0   9-16   *   *   *   command

This will run our command every day, on the hour, from 9:00 am to 5:00 pm. Since Mac OS X is a FreeBSD based system we can combine ranges, lists, and step values in a single crontab entry. Building on the last example:

0   0-3,9-16/2   *   *   *   command

Will run our command every day, on the hour, from 12:00 am to 3:00 am and again every other hour from 9:00 am to 5:00 pm. Systems that do not use the Vixie cron would choke on this.

More BSD Family Perks

Since Mac OS X is FreeBSD based we can use some handy shortcuts. Remember our first example, '0 * * * *' that ran a task every hour? Well, you could also just say

@hourly command

Isn't that nice? You can also use @reboot (Once on startup), @yearly (0 0 1 1 *), @annually (same as @yearly), @monthly (0 0 1 * *), @weekly (0 0 * * 0), @daily (0 0 * * *), and @midnight (Same as @daily).

Another set of options is available to us as well in the form of environment variables. You can use the SHELL variable to override the default setting of /bin/sh. Usage is simple:


Just place this, or any of the following variables, at the beginning of your crontab. While the SHELL variable is a bit obscure to many administrators, the PATH, MAILTO, and HOME are a bit more familiar. By default cron will just use the path defined for the owner of the crontab but you can use the PATH variable to override it...


You can use the HOME variable in a similar fashion.


By far the most useful environment variable we can define is MAILTO and it has a few usages. By default cron will e-mail the output and results of commands to the owner of the crontab file. We can modify this behavior in two different ways:


will redirect all mail for the crontab to the user named "josh" and


will suppress any mail from the crontab at all. You may find this option useful for a crontab file whose commands that are logged, but do not need to be mailed to anyone.

Command time

OK, now that we know how to schedule something what can we do? Well, anything you want! You can run single commands or scripts and with advanced Mac OS X features like osascript you can even run AppleScripts to drive things like Photoshop. There are only a few things to keep in mind when typing your commands with the main one being that it must be all on one line. If you need to use a newline for your command you can embed a "%" to indicate this. Take a look at the following example.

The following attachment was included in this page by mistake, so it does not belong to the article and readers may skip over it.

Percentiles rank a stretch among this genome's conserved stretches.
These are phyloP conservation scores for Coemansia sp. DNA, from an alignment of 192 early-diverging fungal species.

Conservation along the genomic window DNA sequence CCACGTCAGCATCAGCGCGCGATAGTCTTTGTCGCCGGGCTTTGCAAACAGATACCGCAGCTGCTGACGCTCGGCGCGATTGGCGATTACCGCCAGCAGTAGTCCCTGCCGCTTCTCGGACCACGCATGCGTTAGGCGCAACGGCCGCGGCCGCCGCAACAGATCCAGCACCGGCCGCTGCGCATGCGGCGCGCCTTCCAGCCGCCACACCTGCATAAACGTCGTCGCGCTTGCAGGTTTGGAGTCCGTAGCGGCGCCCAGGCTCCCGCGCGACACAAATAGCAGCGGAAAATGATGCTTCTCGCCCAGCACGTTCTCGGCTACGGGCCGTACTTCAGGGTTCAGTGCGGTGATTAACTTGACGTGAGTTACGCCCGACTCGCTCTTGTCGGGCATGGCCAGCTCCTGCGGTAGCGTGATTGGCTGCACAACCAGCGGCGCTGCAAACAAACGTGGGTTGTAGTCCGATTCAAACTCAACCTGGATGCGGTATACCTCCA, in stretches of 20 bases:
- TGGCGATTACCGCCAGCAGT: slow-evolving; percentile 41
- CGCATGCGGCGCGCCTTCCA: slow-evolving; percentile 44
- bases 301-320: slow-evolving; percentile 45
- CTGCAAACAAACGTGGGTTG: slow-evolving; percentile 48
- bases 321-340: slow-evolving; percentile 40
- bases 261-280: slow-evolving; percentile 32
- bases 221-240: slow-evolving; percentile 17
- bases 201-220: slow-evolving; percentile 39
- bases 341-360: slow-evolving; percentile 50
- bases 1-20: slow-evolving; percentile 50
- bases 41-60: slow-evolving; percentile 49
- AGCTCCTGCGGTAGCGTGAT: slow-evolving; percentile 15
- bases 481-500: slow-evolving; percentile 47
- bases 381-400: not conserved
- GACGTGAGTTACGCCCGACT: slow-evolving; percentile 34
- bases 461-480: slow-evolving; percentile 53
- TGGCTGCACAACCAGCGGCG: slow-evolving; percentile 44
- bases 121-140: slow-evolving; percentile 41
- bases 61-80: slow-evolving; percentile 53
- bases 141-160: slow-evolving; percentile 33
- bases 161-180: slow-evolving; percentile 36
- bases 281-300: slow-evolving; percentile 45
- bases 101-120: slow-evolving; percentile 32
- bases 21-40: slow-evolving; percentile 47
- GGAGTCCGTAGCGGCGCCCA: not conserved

0 0 2 2 * mail -s "B-Day!" josh%Hey!%Happy birthday Josh!%

This will produce an e-mail with the appropriate newline returns in it. If you want to actually use the "%" character in your command you will need to escape it with a backslash.

You can also string together multiple commands with pipes and semicolons just as you would in the Terminal. If you wanted to get a daily update from the login accounting systems (Don't confuse simple commands like ac and last with the recently released Solaris BSM auditing tools from Apple.) via e-mail you could use the following entry.

0 10 * * * (ac -p; echo; last | tail)| mail -s "Login Accounting"

Notice that the pipes work just like you would expect them to and the parenthesis are used to group the output of multiple commands into one result. It's also worth noting that the output of the ac and last commands will be sent to but the report that the command was run will be sent to whoever owns the crontab or a user specified with the MAILTO variable.

So far all of these examples are fairly trivial one-line commands, but that doesn't mean one-liners can't be powerful. If you support designers using Adobe Illustrator then you have run into Adobe font cache issues. Wouldn't it be nice if those nasty things just magically disappeared each night?

15 0 * * * find -x / -type f -name 'AdobeFnt*.lst' -exec rm -f {}\;

If you add this to root's crontab or the system crontab then the stupid Adobe font caches vanish every night at 12:15 am.

You can only stretch one command so far though, so you will find times when you need to resort to calling a shell script with cron. Here is a simple script I use to backup my home folder if a particular FireWire drive is connected using psync.


if [ -d /Volumes/TinyDrive/Backup ]
/usr/local/bin/psync -d /Users/josh\ /Volumes/TinyDrive/Backup/josh
exit 0
exit 0

I just call this once an hour with cron and my home folder stays backed up safe and sound.

Extra command tidbits

As I mentioned earlier, cron sends an e-mail to the owner of the cron with the results of each job that runs. But what if you don't want any output from a particular command? The easiest way to snuff the results of one command is just to send the output to /dev/null. When I run my backup shell script I send both stdout and stderr to the bit bucket...

@hourly / 2>&1 /dev/null

This way it never bugs me with the results. If I were just to send stdout to /dev/null then it would just send me the errors. Redirecting the output of a specific command is much more selective than using a MAILTO="", as that option will kill all output from the crontab.

There is one more, really cool, Apple added feature. Let's say that I have a sync operation that runs every 15 minutes. Now if it is critical data I probably don't want this to run if the power is out and the system is on the UPS. If you prefix a command with '@AppleNotOnBattery' then cron will not execute the command if not on AC power. So,

@AppleNotOnBattery command